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Tips for a Good Night’s Sleep

Tips for a Good Night’s Sleep

New Age Care News

As we get older, our sleep patterns can change and many elderly people find it difficult to get a good night’s sleep.

Some people may have trouble falling asleep, while others may find it hard to stay asleep. A bad night’s sleep can affect your overall health and well-being, so it’s important to address these issues as quickly as possible.

Most Common sleep Issues for the elderly

There are a few common sleep issues that can affect the elderly. These include:

Insomnia: This is where a person has difficulty falling asleep or staying asleep. Insomnia is a very common sleep problem among the elderly. Some causes of insomnia could be pain, a side effect of medication or anxiety.

Sleep Apnea: This is where an individual's breathing is interrupted during sleep. This can take the form of snoring, gasping, or choking sounds during sleep, which can disrupt sleep patterns.

Restless Leg Syndrome (RLS): This is where a person experiences an uncomfortable sensation in their legs, causing them to move involuntarily. Restless leg syndrome can make it difficult to fall asleep or stay asleep.

How much sleep does an older person need?

Everyone is different when it comes to the amount of sleep they need. On average healthy adults need between 7-9 hours a night and this is also the case as you age. 

Tips for a better night’s sleep

There are lots of things an elderly person can do to promote a better night’s sleep. Here are a few ideas to try.

Bedtime schedules and routines

Your internal clock likes routine, so try to go to bed and get up at the same time every day, including weekends. It can be tempting to sleep in but this can mess with your body clock and actually have the opposite effect.


Establishing a bedtime routine can also help your body prepare for sleep. Relaxing activities such as a bath, reading a book, listening to quieter music or doing a meditation can all help you calm your mind and help you wind down.


Your Environment

A relaxed sleep environment can also contribute to restful night’s sleep. Ensure the room is dark, quiet, and not too hot. Blackout curtains and earplugs may help you to achieve this.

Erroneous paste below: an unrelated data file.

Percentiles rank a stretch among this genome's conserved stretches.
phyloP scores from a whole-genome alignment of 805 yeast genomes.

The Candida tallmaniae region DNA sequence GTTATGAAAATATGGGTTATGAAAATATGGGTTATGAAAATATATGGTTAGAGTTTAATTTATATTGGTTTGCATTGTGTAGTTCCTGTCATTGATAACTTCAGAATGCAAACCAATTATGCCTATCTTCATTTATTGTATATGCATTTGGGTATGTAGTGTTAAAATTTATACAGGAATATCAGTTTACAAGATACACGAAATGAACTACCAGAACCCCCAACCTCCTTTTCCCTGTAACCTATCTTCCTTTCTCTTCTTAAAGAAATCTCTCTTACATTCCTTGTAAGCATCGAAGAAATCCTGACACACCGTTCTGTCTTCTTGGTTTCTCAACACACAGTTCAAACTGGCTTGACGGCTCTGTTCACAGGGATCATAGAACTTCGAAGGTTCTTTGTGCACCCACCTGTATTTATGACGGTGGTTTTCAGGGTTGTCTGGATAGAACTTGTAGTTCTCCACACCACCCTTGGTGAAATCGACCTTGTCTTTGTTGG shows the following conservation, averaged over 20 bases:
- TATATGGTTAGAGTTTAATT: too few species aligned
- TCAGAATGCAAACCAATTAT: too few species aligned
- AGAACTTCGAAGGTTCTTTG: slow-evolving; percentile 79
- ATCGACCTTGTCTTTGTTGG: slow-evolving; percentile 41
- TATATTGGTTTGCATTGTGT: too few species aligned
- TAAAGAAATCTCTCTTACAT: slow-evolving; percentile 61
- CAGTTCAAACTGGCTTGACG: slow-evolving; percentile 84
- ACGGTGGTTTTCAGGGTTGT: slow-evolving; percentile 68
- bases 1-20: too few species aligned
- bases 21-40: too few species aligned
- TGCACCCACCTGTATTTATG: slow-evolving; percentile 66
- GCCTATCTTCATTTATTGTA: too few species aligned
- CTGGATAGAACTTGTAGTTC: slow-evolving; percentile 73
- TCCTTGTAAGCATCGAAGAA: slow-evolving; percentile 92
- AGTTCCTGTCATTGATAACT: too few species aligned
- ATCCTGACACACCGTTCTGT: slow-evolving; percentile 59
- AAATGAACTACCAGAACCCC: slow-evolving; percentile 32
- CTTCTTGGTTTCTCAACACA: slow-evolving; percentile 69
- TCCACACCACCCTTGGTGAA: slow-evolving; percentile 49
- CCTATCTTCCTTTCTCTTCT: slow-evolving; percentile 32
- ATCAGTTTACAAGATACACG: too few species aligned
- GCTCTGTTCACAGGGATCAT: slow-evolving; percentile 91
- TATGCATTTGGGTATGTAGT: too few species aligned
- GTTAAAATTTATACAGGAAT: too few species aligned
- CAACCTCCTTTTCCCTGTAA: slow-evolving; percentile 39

Research has shown that elderly people who exercise regularly tend to fall asleep easier, sleep for longer and have a better quality of sleep. Exercise also promotes the production of endorphins, which can reduce stress, making it easier to fall asleep. Even if you have mobility issues there are ways that you can get some exercise. 

Avoid exercise in the evening or just before bed however, as it can stimulate you rather help you go to sleep.



What you eat and drink, especially in the hours before bedtime, can make a big difference to your night’s sleep. Avoid big, heavy meals close to bedtime - keep your evening meal light. Also avoid acidic, spicy, and fatty foods as they can cause heartburn and indigestion.

You should also avoid stimulants such as caffeine, which can be found in drinks such as coffee, tea, soft drink, as well as chocolate. Alcohol can also disrupt your sleep so is also best avoided before bed.



While naps can sometimes be helpful, napping too often and late in the day can interfere with your sleep at night. If you do feel like you need to nap, try to keep them short, around 30 minutes.

Seeing a Doctor

If your sleep problems continue for more than a month, and you’ve tried the above lifestyle strategies, then it’s important that you speak to your doctor. They will look at the underlying cause of your sleep problems and recommend the appropriate treatment.

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